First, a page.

House at 10 Marshall Street, oldest brick building in Boston. Photographer: Abdalian, Leon H., 1884-1967.
Photo by Boston Public Library on Unsplash
Our backstories tell the whole story
August 1, 2023
When I was a kid growing up in Boston, my cousins and I attended public school during the day and Chinese language school in the evening. Five days a week were very long days. On top of that we had Chinese language school on Saturday mornings! We didn’t have time for Saturday cartoons. This is my backstory that led my cousin and me playing hooky and hanging out at the Boston Commons one evening—where we were caught by one of my father’s coworkers! By the time I came home, my father gave me a spanking and told me without any discussion that when I go out in public, I represented him. I embarrassed him by playing hooky. My father’s backstory was never to bring shame to our family!
Everybody has a backstory that gives shape to our today’s story. In Boston, I often heard people claiming that their ancestors came over on the Mayflower. If this was really true, there’s certainly many descendants from those 132 people!
My backstory in America began when my grandfather came to San Francisco in 1910. Prior to that, there’s a huge history of my family in China that is currently unfamiliar to me. With genealogy apps like Ancestry.com, many of us can discover our backstory. But when we take time to research our past and to sit and listen to the histories of others is when we truly begin to understand the background of where people are coming from.
During my seminary education years, the most important learning that I received was to understand the backstory of every subject matter. Form and textual criticism helped me understand biblical texts to be better understood today. Studying Hebrew and Greek transports us to the world of early writers. Early church history explained the existence of denominations and many branches of Christianity. Yesterday’s theological schisms inform today’s debates. To have a deep and wide idea of the church reassures us that while we may be steeped in knee-deep crap right now, in God’s time, all will be well.
Sadly, some people—perhaps fearful of the truth—have made the point that only the present is important. Dealing only with what is evident today is necessary. Their attitude is “Forget the past, forget the backstory, forget what our ancestors did because they don’t reflect who we are today.” It’s almost like our past makes no difference in who we are today. In the face of admitting racism exists, we don’t want to share in corporate guilt. Books are banned. Critical race theory (CRT), an approach to understanding how racism affects our society, is blamed for making some students feel guilty. I wonder if making students feel that they are subhuman, erased, or unworthy is any better.
Recently, I have been noticing that when someone speaks, the speaker begins by announcing their preferred pronoun, place of birth or upbringing, perhaps a particular leaning to help the hearers connect with what the speaker is about to say. The speaker is sharing a backstory. Thus, a much better exchange of thoughts and ideas is happening.
Discover your own backstory because it will permit you to empathize with others’ backstories. Take time to share your backstory with others, always being mindful to allow time for them to also share theirs.
Living and communicating in today’s polarized environment may become more effective and reconciling when we tell our backstories with one another first. Undoubtedly, it requires more time, but the results may be significantly more redemptive.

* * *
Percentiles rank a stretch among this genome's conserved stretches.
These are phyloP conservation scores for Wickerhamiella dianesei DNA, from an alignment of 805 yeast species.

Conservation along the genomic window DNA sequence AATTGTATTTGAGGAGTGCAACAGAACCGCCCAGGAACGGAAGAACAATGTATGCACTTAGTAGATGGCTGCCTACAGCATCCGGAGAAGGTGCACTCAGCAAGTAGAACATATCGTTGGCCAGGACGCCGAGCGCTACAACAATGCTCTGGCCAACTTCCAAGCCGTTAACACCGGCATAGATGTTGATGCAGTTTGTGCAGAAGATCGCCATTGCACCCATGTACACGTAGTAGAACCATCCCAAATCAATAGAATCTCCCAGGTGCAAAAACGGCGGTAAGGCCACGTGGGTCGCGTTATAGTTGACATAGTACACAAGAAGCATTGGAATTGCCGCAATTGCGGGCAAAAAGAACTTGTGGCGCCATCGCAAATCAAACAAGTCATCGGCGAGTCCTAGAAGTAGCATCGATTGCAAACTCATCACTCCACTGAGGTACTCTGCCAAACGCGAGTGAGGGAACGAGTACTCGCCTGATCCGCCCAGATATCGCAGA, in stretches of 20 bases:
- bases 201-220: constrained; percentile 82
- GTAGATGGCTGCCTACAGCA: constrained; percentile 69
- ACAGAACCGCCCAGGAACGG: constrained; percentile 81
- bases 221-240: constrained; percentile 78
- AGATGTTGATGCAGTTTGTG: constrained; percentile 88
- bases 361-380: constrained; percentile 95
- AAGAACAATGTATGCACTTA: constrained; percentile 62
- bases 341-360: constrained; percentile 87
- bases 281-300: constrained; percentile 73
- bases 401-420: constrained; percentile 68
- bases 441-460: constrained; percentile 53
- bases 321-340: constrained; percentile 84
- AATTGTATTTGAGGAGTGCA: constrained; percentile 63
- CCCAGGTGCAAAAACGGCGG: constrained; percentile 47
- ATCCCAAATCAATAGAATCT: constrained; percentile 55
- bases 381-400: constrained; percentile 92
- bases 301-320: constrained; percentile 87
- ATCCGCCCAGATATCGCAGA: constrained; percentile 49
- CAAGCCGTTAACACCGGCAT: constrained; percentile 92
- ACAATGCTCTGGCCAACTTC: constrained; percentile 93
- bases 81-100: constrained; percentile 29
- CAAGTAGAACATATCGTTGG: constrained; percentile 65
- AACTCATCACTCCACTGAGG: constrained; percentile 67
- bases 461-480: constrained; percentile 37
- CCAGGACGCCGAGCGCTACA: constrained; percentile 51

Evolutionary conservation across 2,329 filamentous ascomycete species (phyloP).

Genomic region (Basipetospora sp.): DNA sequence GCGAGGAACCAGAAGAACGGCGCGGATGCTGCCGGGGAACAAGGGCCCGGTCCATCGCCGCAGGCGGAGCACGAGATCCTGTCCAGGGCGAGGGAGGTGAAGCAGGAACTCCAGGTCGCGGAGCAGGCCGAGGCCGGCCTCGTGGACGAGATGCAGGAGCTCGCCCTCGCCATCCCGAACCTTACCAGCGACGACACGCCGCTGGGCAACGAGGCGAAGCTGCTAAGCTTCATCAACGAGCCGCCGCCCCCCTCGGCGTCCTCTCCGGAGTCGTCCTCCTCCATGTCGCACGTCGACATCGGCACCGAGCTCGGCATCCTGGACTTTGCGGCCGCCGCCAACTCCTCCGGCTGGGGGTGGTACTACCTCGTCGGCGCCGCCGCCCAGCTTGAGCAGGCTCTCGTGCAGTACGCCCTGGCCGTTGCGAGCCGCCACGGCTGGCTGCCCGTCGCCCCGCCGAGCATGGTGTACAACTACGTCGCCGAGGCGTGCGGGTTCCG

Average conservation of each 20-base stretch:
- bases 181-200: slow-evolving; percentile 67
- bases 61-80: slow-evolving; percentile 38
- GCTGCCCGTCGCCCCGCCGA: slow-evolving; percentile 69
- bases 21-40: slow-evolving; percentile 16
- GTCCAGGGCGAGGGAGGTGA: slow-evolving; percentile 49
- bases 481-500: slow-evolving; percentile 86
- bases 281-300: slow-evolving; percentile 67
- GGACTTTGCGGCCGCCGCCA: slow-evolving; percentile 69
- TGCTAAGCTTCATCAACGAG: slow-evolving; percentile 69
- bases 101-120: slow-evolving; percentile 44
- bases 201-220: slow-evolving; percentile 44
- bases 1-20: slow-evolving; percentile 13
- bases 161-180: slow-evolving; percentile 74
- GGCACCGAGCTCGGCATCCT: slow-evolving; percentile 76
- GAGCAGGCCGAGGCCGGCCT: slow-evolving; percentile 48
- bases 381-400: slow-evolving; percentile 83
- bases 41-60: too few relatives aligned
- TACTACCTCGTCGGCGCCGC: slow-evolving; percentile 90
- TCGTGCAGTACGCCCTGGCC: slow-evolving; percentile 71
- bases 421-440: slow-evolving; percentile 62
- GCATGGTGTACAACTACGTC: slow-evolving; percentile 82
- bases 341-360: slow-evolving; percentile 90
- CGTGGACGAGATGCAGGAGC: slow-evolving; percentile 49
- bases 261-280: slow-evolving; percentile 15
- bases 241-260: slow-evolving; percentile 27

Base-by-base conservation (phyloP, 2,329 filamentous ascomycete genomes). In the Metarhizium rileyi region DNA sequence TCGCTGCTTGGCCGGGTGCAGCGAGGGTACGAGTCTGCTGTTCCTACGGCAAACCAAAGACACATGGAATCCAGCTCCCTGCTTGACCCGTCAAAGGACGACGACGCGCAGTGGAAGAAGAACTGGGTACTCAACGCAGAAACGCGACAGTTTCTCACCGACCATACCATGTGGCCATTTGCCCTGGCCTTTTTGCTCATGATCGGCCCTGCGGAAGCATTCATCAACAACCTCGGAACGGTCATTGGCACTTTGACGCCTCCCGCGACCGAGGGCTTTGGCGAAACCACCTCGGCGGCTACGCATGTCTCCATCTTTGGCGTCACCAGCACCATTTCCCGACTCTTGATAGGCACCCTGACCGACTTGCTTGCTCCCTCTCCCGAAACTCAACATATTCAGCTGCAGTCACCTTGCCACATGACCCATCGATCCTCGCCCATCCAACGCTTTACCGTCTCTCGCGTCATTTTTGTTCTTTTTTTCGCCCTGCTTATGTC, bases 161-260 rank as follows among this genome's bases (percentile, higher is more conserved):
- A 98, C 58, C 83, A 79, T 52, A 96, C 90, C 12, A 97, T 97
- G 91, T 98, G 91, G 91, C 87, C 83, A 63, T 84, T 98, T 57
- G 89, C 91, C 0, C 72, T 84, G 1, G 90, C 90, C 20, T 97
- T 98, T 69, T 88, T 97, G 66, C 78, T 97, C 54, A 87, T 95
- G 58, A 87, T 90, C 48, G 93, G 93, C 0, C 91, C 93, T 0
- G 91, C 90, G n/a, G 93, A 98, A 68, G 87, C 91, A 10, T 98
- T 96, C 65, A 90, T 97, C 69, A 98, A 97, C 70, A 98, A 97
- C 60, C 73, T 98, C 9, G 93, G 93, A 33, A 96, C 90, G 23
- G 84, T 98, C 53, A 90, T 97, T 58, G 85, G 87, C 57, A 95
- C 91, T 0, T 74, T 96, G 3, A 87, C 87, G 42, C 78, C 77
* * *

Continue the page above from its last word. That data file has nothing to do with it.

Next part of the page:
The Gospels tell the backstories of Jesus from four perspectives so that we would have a fuller picture of who Jesus is. There are two creation stories in Genesis. When Jesus met the woman of Samaria at the well in John 4, he knew her backstory and that enabled her to have a voice to share her encounter with Jesus with her neighbors back in town.
What is your backstory? And if you haven’t taken the time to discover your backstory, where might you begin? My guess is that you will understand who you are and why you believe strongly about some things is because you have been shaped and influenced by your past.
Thinking critically about all aspects of life is the making of a person with wisdom. Someone’s seemingly knee-jerk offense may be due to a wardrobe of fears and secrets. A church member’s questions about increasing church budget can be due to having lived in a state of poverty. A neighbor’s cynicism of religious life could be rooted in a former pastor’s hypocrisy. A person of color’s adamant demand for representation comes from having been denigrated and demeaned by others. What are their backstories that we have yet to hear that will grant us a fuller and more complete understanding of who they are and the world in which we all live?
If you find yourself in a situation when you really don’t understand someone’s words, actions, or motivations, seek after the person’s backstory, and pray that your questions will be received with grace. Listen attentively. Discover your own backstory because it will permit you to empathize with others’ backstories. Take time to share your backstory with others, always being mindful to allow time for them to also share theirs.
After learning the lesson that one of my backstories is that I am the son of my father, I have passed this story down to my own children. My more complete story begins when I include my backstory to share with my family, friends, and others, and they share theirs with me. To that end, we have the whole story.
Rev. Donald Ng was president, American Baptist Churches, USA, 2014-15, the first Asian American to serve in this elected position. For 17 years, he was senior pastor of the historic First Chinese Baptist Church in San Francisco. He retired from full-time ministry in 2015.